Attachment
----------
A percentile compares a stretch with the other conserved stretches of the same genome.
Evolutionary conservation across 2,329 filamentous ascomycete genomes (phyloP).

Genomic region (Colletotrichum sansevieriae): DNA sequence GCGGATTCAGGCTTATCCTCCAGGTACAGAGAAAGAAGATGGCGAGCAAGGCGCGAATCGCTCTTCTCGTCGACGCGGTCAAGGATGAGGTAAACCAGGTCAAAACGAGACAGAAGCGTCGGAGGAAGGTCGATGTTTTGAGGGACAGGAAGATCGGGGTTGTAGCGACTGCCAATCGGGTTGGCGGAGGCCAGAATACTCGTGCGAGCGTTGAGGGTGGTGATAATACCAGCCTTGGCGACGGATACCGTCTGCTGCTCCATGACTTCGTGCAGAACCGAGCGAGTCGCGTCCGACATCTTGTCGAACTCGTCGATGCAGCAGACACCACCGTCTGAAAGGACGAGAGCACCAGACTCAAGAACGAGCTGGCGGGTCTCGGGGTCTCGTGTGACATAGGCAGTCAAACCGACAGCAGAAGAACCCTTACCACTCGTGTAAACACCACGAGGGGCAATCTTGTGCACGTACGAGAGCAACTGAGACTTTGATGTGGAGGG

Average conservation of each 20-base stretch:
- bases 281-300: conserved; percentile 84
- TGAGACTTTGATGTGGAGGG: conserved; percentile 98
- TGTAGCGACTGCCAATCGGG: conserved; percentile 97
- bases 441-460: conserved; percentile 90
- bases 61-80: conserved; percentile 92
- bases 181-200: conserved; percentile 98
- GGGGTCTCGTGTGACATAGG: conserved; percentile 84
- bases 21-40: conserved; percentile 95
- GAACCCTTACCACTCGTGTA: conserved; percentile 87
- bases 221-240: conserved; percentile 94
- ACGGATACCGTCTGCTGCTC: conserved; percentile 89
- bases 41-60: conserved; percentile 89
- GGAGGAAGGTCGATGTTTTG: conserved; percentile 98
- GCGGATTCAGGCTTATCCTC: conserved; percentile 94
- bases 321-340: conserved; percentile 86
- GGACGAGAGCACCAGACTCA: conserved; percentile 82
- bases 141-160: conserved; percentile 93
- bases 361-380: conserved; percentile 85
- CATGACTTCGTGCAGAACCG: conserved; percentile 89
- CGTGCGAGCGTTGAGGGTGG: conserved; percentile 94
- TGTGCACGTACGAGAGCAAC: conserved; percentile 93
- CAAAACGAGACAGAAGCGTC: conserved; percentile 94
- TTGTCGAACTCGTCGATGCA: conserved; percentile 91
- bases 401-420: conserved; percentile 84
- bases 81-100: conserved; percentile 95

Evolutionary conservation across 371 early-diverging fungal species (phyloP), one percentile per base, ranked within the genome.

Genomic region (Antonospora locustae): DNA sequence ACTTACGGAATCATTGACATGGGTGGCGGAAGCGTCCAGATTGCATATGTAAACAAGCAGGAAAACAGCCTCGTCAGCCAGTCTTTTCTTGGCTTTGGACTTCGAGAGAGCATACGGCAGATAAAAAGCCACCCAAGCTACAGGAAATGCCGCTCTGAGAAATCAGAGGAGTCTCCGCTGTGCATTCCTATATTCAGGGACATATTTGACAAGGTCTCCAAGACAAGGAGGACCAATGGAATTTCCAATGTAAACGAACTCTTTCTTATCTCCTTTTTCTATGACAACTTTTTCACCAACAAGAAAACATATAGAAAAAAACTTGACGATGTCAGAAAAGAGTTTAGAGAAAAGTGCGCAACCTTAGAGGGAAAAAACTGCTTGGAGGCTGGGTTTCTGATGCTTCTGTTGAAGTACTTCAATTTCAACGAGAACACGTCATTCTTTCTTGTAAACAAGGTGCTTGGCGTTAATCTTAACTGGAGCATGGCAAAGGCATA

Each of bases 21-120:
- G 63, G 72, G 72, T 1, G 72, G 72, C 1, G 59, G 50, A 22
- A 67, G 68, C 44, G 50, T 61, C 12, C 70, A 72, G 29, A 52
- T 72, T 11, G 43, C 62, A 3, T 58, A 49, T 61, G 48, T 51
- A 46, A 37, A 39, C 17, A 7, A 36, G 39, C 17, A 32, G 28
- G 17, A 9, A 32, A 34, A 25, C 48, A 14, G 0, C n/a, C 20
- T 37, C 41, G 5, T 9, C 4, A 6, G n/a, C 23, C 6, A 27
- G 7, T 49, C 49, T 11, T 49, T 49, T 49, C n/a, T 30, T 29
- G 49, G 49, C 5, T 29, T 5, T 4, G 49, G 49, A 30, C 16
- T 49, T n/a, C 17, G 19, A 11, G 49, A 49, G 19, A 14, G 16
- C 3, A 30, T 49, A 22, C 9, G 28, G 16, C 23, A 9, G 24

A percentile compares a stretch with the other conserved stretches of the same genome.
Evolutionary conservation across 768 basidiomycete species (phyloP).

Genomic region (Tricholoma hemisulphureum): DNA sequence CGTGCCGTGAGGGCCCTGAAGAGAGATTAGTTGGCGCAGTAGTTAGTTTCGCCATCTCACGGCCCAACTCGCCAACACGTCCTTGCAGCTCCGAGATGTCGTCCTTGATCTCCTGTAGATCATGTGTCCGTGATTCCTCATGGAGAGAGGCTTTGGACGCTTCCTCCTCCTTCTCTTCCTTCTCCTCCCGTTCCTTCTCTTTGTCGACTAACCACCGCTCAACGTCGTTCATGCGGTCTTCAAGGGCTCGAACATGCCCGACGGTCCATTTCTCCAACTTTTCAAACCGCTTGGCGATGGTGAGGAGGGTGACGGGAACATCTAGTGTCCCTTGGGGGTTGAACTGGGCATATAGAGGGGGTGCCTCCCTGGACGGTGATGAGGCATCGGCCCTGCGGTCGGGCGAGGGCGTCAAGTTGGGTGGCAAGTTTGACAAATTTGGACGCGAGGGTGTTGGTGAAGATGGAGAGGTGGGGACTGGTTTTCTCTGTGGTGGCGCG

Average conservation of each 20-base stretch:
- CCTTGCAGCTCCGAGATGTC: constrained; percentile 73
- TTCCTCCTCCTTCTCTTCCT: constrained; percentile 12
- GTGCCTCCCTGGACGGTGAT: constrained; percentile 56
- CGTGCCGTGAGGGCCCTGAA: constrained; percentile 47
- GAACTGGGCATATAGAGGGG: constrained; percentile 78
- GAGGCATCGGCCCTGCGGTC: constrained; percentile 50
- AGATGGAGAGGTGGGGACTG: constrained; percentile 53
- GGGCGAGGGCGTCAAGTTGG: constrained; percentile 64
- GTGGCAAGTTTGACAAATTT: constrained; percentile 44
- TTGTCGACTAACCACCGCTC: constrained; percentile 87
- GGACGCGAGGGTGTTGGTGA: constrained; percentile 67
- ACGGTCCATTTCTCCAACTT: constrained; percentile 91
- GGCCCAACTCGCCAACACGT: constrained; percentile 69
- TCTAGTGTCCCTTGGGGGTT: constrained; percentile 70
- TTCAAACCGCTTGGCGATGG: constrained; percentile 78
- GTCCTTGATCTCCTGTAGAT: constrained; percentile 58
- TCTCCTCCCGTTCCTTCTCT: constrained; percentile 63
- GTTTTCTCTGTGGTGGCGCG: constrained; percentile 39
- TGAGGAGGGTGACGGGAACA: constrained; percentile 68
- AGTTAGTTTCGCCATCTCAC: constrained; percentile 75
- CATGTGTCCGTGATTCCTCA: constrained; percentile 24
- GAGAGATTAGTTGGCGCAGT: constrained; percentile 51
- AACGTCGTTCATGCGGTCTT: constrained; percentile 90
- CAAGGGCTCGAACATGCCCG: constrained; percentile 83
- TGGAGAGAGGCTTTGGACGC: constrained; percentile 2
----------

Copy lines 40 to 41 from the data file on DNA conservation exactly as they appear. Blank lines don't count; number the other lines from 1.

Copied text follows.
- G 49, G 49, C 5, T 29, T 5, T 4, G 49, G 49, A 30, C 16
- T 49, T n/a, C 17, G 19, A 11, G 49, A 49, G 19, A 14, G 16